The cross implementation session was uncontroversial and very friendly. One thing that I love about the Python community is the openness to alternate implementations of the language. Implementors of the alternate implementations were encouraged to just go and do what was needed to accommodate their needs. One item that came up was the utility of splitting the standard lib, the unit tests, and (perhaps) the docs, so that all implementations could reuse them. Everyone agreed that this was a good idea, so look for this to happen soon. Also, developers of the alternate implementations were given commit bits to CPython and told to make the necessary changes. One phrase that I heard during the discussion was “putting CPython on an equal footing with the other implementations”. Based on the decisions and actions during the session, I’d say this is way more than lip service.

The last planned session covered the issue of packaging. Tarek Ziade presented the results of his packaging survey. After that there were introductions of a few of the isolation tools, virtualenv, and zc.buildout. I’d never taken a serious look at zc.buildout, but Jacob Kaplan-Moss convinced me to take a serious look by showing a sample buildout file. Apparently the documentation for zc.buildout is sorely lacking, so if any readers are zc.buildout experts or fans, please leave a comment with pointers. From there, discussion went on to a very good list that Tarek assembled. You can read his final summary of the discussion as well as what should happen next.


One unscheduled item that got a lot of buzz was the unladen_swallow project. This is a branch of CPython (2.6 initially, but eventually forward ported to 3.x) initiated by people at Google, with the goal of improving CPython’s performance by 5X. A 5X speedup would be pretty amazing – the details of how they plan to accomplish this are in the project plan. Apparently it is already 30% faster than CPython, and this version is being used to run some of the Python code on YouTube. They have yet to embark on the task of integrating LLVM as JIT for Python. I am also happy to see that they are going to tackle removal of Python’s global interpreter lock (GIL). The team at Google is planning to merge their code back into the main CPython implementation, and have been discussing this in detail with the existing core Python developers. The unladen_swallow is focusing on Linux, but they told me that they would gladly accept community help for testing on Macintosh, Windows, and other platforms.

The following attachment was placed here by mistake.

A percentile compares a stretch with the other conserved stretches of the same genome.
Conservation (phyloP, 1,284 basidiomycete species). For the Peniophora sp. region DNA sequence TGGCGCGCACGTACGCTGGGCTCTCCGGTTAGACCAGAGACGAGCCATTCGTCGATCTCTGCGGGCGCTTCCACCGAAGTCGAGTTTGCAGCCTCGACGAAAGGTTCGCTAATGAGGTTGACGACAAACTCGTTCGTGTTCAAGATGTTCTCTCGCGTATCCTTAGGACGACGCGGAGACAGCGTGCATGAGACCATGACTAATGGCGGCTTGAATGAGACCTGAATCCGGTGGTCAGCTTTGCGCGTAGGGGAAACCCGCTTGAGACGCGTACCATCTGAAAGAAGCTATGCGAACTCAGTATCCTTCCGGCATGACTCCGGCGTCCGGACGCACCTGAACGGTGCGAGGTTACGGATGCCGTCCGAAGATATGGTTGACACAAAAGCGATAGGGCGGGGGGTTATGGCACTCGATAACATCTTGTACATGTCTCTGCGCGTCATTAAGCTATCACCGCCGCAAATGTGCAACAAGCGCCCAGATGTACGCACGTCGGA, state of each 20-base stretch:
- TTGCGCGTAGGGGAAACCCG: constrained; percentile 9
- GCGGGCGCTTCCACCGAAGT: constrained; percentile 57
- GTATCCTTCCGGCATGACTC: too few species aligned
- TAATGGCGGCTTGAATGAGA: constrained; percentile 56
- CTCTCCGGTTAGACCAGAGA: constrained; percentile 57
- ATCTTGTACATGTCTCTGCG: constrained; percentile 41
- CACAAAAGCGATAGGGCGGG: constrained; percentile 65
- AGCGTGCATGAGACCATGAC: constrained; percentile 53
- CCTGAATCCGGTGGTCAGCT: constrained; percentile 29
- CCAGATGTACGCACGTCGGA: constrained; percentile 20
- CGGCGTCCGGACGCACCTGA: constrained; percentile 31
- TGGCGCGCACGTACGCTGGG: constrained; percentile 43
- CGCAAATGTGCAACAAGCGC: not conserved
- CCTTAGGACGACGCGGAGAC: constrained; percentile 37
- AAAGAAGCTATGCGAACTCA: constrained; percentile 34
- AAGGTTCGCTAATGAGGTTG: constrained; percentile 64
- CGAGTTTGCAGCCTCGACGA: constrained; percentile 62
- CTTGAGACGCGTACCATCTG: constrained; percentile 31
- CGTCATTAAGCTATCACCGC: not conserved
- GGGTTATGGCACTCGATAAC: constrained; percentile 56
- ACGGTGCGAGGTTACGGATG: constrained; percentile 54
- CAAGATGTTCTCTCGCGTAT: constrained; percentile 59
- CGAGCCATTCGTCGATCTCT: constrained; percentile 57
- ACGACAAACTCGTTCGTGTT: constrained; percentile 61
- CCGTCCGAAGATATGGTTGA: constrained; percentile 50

Ever since the Javascript engine arms race started earlier this year, I’ve been concerned about the lack of a similar situation in the various dynamic language communities. It appears that things in the Python world are starting to heat up.

On the whole, I found these two summits to be highly useful. I hope that the PyCon organizers will do them again.

Register for PyCon 2009

Registration is now open for PyCon US 2009. Like last year, PyCon is being held in Chicago, and the official program looks pretty good. As is true with all conferences, the unofficial program (the hallway track) is always great at PyCon. I am also going to make a concerted effort in the Open Spaces portion of the conference.

There will be a week of sprints held after the conference, so if you are looking to get involved with a Python project, those are a great opportunity to get a quick start while sitting side by side with some of the project developers.

I’ve gone to quite a number of conferences due to my job responsibilities over the last few years, and PyCon is definitely my favorite conference.

PyCon 2008

It’s been 2 years since I’ve been to PyCon, and things have definitely changed. The last time I went to PyCon (2006 in Dallas), it was still a relatively small conference (3-400), if I remember what I was told), with a familiar feel, especially if you had attended in previous years, or were a part of the Python community. This year, there were over 1000 people (double the 500 people that came in 2007, apparently). I spent a sizable portion of the conference days feeling like “I miss a year, and you guys go and get 1000 people”. It’s a great thing that so many people are interested in Python.

PyCon 2008: Day 1

The talks